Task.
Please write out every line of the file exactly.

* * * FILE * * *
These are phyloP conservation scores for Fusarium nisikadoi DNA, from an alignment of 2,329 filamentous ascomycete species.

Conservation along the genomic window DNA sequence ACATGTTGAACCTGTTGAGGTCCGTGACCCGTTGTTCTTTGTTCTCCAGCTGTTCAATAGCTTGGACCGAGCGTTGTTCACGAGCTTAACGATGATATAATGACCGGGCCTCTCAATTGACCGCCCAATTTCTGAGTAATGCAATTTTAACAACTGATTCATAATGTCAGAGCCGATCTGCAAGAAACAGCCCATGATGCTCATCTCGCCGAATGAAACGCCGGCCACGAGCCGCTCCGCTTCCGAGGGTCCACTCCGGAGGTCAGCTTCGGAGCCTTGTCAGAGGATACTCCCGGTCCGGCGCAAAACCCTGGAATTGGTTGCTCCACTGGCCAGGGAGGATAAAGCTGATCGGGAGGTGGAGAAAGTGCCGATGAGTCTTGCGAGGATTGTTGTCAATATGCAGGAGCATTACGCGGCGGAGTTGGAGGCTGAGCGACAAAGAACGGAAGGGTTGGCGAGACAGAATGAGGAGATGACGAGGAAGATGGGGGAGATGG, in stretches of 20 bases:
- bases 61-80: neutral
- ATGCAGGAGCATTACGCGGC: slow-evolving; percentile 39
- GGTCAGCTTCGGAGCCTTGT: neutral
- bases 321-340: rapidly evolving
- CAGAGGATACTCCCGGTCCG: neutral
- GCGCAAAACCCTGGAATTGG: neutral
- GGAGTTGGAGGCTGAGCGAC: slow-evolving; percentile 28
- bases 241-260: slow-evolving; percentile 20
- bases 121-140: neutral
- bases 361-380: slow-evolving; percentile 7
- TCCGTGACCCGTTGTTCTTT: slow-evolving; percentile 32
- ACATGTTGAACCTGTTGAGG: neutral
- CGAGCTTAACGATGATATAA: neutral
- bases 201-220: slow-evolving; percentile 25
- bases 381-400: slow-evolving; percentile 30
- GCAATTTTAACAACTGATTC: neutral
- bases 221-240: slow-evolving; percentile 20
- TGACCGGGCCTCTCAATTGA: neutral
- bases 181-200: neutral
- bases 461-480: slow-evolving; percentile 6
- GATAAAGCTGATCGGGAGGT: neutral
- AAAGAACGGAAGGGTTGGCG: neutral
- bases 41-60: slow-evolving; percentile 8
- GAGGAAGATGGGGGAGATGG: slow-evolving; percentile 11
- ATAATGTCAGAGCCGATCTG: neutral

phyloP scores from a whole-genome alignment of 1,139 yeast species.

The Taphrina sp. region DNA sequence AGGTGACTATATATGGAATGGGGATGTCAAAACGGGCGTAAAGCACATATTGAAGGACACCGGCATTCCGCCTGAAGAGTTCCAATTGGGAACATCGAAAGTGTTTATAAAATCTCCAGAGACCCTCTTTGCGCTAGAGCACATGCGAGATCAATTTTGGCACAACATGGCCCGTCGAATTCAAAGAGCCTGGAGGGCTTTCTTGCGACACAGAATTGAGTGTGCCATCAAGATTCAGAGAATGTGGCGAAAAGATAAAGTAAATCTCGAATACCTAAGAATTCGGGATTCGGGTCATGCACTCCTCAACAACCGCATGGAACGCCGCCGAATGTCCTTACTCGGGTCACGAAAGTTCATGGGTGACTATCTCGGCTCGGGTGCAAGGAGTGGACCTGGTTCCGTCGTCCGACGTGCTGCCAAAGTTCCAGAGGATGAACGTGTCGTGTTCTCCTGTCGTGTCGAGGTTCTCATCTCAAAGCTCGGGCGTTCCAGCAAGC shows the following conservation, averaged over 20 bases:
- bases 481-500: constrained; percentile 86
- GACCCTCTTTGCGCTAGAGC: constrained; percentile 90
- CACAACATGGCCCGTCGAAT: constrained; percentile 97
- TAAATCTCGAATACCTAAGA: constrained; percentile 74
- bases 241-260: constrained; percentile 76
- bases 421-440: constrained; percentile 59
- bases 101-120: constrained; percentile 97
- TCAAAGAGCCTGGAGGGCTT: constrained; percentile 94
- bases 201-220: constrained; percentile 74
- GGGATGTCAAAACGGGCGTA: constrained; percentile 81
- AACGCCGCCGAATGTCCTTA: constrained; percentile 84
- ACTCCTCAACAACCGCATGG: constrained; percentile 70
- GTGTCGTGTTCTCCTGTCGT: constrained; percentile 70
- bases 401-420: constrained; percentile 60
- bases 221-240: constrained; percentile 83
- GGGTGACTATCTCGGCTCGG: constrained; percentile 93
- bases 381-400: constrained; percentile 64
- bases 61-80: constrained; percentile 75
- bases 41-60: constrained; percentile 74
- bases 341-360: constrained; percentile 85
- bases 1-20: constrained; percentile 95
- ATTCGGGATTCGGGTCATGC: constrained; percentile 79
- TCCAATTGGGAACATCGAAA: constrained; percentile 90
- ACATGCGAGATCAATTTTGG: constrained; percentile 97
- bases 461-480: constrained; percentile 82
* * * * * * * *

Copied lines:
These are phyloP conservation scores for Fusarium nisikadoi DNA, from an alignment of 2,329 filamentous ascomycete species.

Conservation along the genomic window DNA sequence ACATGTTGAACCTGTTGAGGTCCGTGACCCGTTGTTCTTTGTTCTCCAGCTGTTCAATAGCTTGGACCGAGCGTTGTTCACGAGCTTAACGATGATATAATGACCGGGCCTCTCAATTGACCGCCCAATTTCTGAGTAATGCAATTTTAACAACTGATTCATAATGTCAGAGCCGATCTGCAAGAAACAGCCCATGATGCTCATCTCGCCGAATGAAACGCCGGCCACGAGCCGCTCCGCTTCCGAGGGTCCACTCCGGAGGTCAGCTTCGGAGCCTTGTCAGAGGATACTCCCGGTCCGGCGCAAAACCCTGGAATTGGTTGCTCCACTGGCCAGGGAGGATAAAGCTGATCGGGAGGTGGAGAAAGTGCCGATGAGTCTTGCGAGGATTGTTGTCAATATGCAGGAGCATTACGCGGCGGAGTTGGAGGCTGAGCGACAAAGAACGGAAGGGTTGGCGAGACAGAATGAGGAGATGACGAGGAAGATGGGGGAGATGG, in stretches of 20 bases:
- bases 61-80: neutral
- ATGCAGGAGCATTACGCGGC: slow-evolving; percentile 39
- GGTCAGCTTCGGAGCCTTGT: neutral
- bases 321-340: rapidly evolving
- CAGAGGATACTCCCGGTCCG: neutral
- GCGCAAAACCCTGGAATTGG: neutral
- GGAGTTGGAGGCTGAGCGAC: slow-evolving; percentile 28
- bases 241-260: slow-evolving; percentile 20
- bases 121-140: neutral
- bases 361-380: slow-evolving; percentile 7
- TCCGTGACCCGTTGTTCTTT: slow-evolving; percentile 32
- ACATGTTGAACCTGTTGAGG: neutral
- CGAGCTTAACGATGATATAA: neutral
- bases 201-220: slow-evolving; percentile 25
- bases 381-400: slow-evolving; percentile 30
- GCAATTTTAACAACTGATTC: neutral
- bases 221-240: slow-evolving; percentile 20
- TGACCGGGCCTCTCAATTGA: neutral
- bases 181-200: neutral
- bases 461-480: slow-evolving; percentile 6
- GATAAAGCTGATCGGGAGGT: neutral
- AAAGAACGGAAGGGTTGGCG: neutral
- bases 41-60: slow-evolving; percentile 8
- GAGGAAGATGGGGGAGATGG: slow-evolving; percentile 11
- ATAATGTCAGAGCCGATCTG: neutral

phyloP scores from a whole-genome alignment of 1,139 yeast species.

The Taphrina sp. region DNA sequence AGGTGACTATATATGGAATGGGGATGTCAAAACGGGCGTAAAGCACATATTGAAGGACACCGGCATTCCGCCTGAAGAGTTCCAATTGGGAACATCGAAAGTGTTTATAAAATCTCCAGAGACCCTCTTTGCGCTAGAGCACATGCGAGATCAATTTTGGCACAACATGGCCCGTCGAATTCAAAGAGCCTGGAGGGCTTTCTTGCGACACAGAATTGAGTGTGCCATCAAGATTCAGAGAATGTGGCGAAAAGATAAAGTAAATCTCGAATACCTAAGAATTCGGGATTCGGGTCATGCACTCCTCAACAACCGCATGGAACGCCGCCGAATGTCCTTACTCGGGTCACGAAAGTTCATGGGTGACTATCTCGGCTCGGGTGCAAGGAGTGGACCTGGTTCCGTCGTCCGACGTGCTGCCAAAGTTCCAGAGGATGAACGTGTCGTGTTCTCCTGTCGTGTCGAGGTTCTCATCTCAAAGCTCGGGCGTTCCAGCAAGC shows the following conservation, averaged over 20 bases:
- bases 481-500: constrained; percentile 86
- GACCCTCTTTGCGCTAGAGC: constrained; percentile 90
- CACAACATGGCCCGTCGAAT: constrained; percentile 97
- TAAATCTCGAATACCTAAGA: constrained; percentile 74
- bases 241-260: constrained; percentile 76
- bases 421-440: constrained; percentile 59
- bases 101-120: constrained; percentile 97
- TCAAAGAGCCTGGAGGGCTT: constrained; percentile 94
- bases 201-220: constrained; percentile 74
- GGGATGTCAAAACGGGCGTA: constrained; percentile 81
- AACGCCGCCGAATGTCCTTA: constrained; percentile 84
- ACTCCTCAACAACCGCATGG: constrained; percentile 70
- GTGTCGTGTTCTCCTGTCGT: constrained; percentile 70
- bases 401-420: constrained; percentile 60
- bases 221-240: constrained; percentile 83
- GGGTGACTATCTCGGCTCGG: constrained; percentile 93
- bases 381-400: constrained; percentile 64
- bases 61-80: constrained; percentile 75
- bases 41-60: constrained; percentile 74
- bases 341-360: constrained; percentile 85
- bases 1-20: constrained; percentile 95
- ATTCGGGATTCGGGTCATGC: constrained; percentile 79
- TCCAATTGGGAACATCGAAA: constrained; percentile 90
- ACATGCGAGATCAATTTTGG: constrained; percentile 97
- bases 461-480: constrained; percentile 82